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Rolan v. N.C. Dep't of Agriculture and Consumer Services
Court of Appeals of North Carolina
April 1, 2014
JEFF ROLAN 1; MATTHEW COLE ROLAN, Minor, by WILLIAM S. MILLS as Guardian Ad Litem; MATTHEW BALDWIN, Minor, by SIDNEY S. EAGLES, JR., as Guardian Ad Litem and TIMOTHY BALDWIN and KELLIE BALDWIN; ISABEL SEVERA, Minor, by SIDNEY S. EAGLES, JR.[,] as Guardian Ad Litem and KATHLEEN SEVERA; WILLIAM SHY, Minor, by SIDNEY S. EAGLES, JR., as Guardian Ad Litem and TODD SHY and JENNIFER SHY; SCOTT VENABLE, Minor, by SIDNEY S. EAGLES, JR.[,] as Guardian Ad Litem and WILLIAM VENABLE and SUSAN VENABLE; CARTER CHURCH, Minor, by SIDNEY S. EAGLES, JR.[,] as Guardian Ad Litem and CHAD CHURCH and AMANDA CHURCH; LUKE CHAUVIN, Minor, by SIDNEY S. EAGLES, JR., as Guardian Ad Litem and KEITH CHAUVIN and JENNIFER CHAUVIN; CHAD ENNIS, Minor, by SIDNEY S. EAGLES, JR., as Guardian Ad Litem and JAYSON ENNIS and WENDY ENNIS; KATHLEEN MANESS, Minor, by SIDNEY S. EAGLES, JR.[,] as Guardian Ad Litem and MICHAEL MANESS and REBECCA MANESS; CARSON MCGEE, Minor, by SIDNEY S. EAGLES, JR., as Guardian Ad Litem and MIKE MCGEE and VICKIE MCGEE; TERRA PERRIGO, Minor, by SIDNEY S.  EAGLES, JR.[,] as Guardian Ad Litem and TERRY PERRIGO and LAURA PERRIGO; CAMERON CHAUVIN, Minor, by SIDNEY S. EAGLES, JR.[,] as Guardian Ad Litem and KEITH CHAUVIN and JENNIFER CHAUVIN; AEDIN GRAY, Minor, by WILLIAM W. PLYLER as Guardian Ad Litem; KYLE GRAY; ELIZABETH GRAY; and REECE C. BUFFALOE, Minor, by WADE H. PASCHAL, JR.[,] as Guardian Ad Litem, Plaintiffs,
N.C. DEPARTMENT OF AGRICULTURE AND CONSUMER SERVICES, Defendant
Heard in the Court of Appeals November 7, 2013.
North Carolina Industrial Commission. I.C. Nos. TA-20317-18, 20327-37, 20369-71, 20779.
Roberts & Stevens, P.A., by Mark C. Kurdys and Robin A. Seelbach; Kirby & Holt, Inc., by William B. Bystrynski and David F. Kirby; Pulley Watson King & Lischer, P.A., by Charles F. Carpenter and Guy Crabtree; Moody, Williams & Roper, by C. Todd Roper; and Marler Clark, LLP, PS, by William D. Marler, for Plaintiffs.
Attorney General Roy Cooper, by Associate Attorney General Christopher McLennan; and North Carolina Department of Agriculture and Consumer Services, by Tina L. Hlabse, for Defendant.
STEPHENS, Judge. Judges ERVIN and DILLON concur.
Appeal by Plaintiffs from Decision and Order filed 4 January 2013 by the North Carolina Industrial Commission. Heard in the Court of Appeals 7 November 2013.
Factual Background and Procedural History
This case arises from an Escherichia coli O157:H7 (" E. coli " ) outbreak linked by the North Carolina Department of Health and Human Services and the Centers for Disease Control to a petting zoo operated during the 2004 North Carolina State Fair (" the Fair" ). E. coli is a bacterium that can cause potentially life-threatening illness in humans. Children under five years old are especially at risk. Exposure to the bacterium can result from " eating contaminated meat or leafy greens, exposure to contaminated water, or through contact" with the feces of animals carrying the bacteria in their intestinal tract. Animals carrying the disease " can look perfectly healthy and still be shedding the E. coli  bacteria in their stool," and transmission can occur " when people pet, touch, or are licked by animals." Over 800,000 people visited the Fair in October of 2004. Of those 800,000 people, an estimated 20,000 visited the petting zoo, and approximately 108 contracted E. coli .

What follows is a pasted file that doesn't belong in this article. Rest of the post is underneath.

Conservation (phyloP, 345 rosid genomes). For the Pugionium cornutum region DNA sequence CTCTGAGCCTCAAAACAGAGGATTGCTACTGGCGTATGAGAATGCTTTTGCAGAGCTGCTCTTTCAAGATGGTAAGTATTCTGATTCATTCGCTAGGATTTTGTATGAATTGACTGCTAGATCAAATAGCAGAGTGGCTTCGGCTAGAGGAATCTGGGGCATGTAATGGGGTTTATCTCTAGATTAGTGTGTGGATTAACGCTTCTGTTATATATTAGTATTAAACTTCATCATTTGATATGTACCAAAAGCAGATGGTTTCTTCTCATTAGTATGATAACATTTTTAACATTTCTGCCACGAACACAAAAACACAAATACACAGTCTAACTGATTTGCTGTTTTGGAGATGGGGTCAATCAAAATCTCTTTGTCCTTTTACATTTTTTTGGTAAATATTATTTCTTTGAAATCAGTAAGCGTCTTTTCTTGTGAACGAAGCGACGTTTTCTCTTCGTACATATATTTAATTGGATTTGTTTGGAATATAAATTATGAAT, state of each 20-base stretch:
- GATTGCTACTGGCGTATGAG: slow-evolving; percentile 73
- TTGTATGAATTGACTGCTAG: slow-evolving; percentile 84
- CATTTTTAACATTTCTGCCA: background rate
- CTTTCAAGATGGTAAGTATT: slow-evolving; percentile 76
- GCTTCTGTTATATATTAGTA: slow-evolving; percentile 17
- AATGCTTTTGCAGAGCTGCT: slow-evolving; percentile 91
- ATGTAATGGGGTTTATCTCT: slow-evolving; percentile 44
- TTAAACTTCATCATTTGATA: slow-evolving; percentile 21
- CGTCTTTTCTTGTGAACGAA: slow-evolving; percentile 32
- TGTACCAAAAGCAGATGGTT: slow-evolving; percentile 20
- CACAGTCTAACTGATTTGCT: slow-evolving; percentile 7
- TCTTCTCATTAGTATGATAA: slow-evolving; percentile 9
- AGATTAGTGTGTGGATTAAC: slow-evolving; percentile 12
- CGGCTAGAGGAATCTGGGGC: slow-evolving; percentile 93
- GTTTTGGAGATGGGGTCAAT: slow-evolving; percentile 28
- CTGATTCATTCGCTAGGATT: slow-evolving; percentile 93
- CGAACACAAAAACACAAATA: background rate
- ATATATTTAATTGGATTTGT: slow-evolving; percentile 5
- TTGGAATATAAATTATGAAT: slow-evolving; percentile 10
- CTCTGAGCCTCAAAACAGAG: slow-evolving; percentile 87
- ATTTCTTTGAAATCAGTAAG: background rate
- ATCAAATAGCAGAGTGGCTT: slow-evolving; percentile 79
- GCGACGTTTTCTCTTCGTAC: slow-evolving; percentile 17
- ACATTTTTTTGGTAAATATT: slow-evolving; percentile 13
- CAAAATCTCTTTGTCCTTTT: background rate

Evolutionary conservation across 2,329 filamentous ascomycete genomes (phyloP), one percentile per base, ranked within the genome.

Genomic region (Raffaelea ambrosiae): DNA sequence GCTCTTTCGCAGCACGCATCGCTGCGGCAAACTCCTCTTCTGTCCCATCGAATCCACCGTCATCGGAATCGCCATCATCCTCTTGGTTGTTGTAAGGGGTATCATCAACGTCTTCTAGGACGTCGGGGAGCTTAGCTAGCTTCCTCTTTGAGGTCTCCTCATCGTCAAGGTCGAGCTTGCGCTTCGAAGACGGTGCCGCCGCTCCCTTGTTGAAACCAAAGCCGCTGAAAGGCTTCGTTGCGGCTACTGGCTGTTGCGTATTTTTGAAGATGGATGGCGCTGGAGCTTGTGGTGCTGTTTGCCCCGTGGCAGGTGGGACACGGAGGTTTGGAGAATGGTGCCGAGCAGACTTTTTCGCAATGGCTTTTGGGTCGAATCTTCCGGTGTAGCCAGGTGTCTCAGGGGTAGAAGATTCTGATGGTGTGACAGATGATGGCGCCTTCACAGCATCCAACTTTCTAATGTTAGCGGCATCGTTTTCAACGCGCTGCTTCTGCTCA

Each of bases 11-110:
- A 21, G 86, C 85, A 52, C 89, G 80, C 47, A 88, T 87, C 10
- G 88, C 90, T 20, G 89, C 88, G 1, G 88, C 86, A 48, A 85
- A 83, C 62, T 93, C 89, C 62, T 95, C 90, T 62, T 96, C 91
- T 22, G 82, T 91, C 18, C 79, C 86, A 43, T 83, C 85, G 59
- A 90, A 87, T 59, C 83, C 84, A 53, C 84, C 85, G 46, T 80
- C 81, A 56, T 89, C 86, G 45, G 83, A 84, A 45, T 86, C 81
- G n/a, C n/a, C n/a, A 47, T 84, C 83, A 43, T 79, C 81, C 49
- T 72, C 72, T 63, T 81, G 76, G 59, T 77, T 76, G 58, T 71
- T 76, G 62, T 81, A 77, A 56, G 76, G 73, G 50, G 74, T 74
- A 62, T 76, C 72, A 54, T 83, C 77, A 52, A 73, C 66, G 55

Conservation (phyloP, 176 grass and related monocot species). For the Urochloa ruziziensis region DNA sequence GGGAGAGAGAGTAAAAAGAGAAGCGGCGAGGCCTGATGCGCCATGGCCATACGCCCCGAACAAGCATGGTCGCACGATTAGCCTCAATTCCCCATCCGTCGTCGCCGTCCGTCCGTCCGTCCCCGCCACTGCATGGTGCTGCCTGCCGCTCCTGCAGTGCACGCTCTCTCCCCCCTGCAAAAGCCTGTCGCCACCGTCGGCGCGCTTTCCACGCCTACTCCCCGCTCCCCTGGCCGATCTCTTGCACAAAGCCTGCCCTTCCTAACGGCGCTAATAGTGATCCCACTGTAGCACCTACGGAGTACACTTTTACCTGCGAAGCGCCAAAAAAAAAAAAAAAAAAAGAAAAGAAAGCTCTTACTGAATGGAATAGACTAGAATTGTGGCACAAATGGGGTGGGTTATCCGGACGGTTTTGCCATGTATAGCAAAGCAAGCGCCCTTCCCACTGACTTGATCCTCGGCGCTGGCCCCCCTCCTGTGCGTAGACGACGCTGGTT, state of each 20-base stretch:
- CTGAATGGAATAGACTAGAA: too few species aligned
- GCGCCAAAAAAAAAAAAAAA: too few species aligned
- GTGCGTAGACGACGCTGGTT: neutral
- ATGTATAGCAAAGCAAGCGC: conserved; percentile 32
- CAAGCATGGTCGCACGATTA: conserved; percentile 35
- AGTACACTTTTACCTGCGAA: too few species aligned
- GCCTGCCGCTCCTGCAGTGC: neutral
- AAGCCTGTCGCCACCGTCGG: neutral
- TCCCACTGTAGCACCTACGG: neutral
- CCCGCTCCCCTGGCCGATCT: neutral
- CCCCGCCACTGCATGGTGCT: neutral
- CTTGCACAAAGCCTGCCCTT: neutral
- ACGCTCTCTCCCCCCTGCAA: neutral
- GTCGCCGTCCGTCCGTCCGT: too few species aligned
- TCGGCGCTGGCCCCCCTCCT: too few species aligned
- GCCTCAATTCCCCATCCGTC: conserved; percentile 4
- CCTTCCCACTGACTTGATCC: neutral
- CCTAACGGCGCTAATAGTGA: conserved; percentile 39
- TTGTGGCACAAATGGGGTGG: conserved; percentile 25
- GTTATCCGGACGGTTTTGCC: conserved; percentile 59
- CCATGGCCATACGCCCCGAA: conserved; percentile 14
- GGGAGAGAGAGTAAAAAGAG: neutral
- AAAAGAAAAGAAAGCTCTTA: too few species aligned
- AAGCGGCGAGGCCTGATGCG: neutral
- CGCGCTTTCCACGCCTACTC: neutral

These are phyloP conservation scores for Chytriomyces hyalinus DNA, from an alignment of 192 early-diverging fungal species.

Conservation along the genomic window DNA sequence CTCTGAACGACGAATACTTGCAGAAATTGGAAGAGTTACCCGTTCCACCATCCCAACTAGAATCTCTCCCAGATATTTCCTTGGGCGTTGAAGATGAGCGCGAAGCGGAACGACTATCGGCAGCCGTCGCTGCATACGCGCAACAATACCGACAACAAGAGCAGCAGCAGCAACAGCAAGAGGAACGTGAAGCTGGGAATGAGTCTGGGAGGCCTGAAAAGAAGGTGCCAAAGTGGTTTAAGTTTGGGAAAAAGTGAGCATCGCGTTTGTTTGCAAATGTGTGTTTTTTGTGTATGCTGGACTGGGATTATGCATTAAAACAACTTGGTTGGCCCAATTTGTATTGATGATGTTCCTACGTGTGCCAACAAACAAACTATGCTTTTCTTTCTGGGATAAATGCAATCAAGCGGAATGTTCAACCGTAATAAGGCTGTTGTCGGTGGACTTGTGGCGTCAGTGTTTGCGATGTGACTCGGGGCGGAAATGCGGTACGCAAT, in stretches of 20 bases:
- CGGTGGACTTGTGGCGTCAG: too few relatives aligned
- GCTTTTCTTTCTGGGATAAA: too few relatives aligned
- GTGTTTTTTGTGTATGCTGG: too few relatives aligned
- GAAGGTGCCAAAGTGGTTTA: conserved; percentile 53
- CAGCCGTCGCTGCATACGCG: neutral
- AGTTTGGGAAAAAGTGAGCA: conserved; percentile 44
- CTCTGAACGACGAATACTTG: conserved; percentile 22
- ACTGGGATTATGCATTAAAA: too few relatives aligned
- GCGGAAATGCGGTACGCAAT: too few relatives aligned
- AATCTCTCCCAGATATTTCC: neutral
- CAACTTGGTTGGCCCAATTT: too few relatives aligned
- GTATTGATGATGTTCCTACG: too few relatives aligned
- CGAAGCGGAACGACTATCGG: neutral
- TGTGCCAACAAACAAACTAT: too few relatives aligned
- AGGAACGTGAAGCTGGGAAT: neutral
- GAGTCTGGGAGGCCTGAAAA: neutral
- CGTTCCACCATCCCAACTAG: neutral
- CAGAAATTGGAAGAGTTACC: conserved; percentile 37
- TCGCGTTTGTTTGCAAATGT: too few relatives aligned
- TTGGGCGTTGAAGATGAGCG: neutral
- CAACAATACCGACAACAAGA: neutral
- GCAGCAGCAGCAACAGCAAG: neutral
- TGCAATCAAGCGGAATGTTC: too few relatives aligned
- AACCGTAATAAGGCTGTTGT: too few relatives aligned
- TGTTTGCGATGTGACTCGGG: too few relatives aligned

Among the people who contracted E. coli, a number of minor children (" Plaintiffs" ) were found to be infected. As a result, Plaintiffs filed claims for damages against Defendant North Carolina Department of Agriculture and Consumer Services under the North Carolina Tort Claims Act. Those claims were eventually consolidated into a single action, and Plaintiffs submitted a joint motion for partial summary judgment on the issue of liability to the North Carolina Industrial Commission (" the Commission" ) on 5 November 2010. Plaintiffs' motion was denied by order filed 20 July 2011. Following a hearing on the merits, a deputy commissioner entered a decision denying Plaintiffs' claims. Plaintiffs appealed to the full Commission, and, following a hearing on Plaintiffs' appeal, the Commission entered a Decision and Order denying all of Plaintiffs' claims.
In its Decision and Order, the Commission found the following pertinent facts: In preparation for the Fair, Defendant employed a number of veterinarians and other professionals who worked to ensure the health and safety of Fair patrons. A pre-fair risk assessment revealed that, while " hand washing stations were strategically positioned in or near the petting zoo[,] . . . there was an almost complete absence of signs warning people to wash their hands after contacting animals . . . ." As a result, one of the veterinarians put up additional signage and hand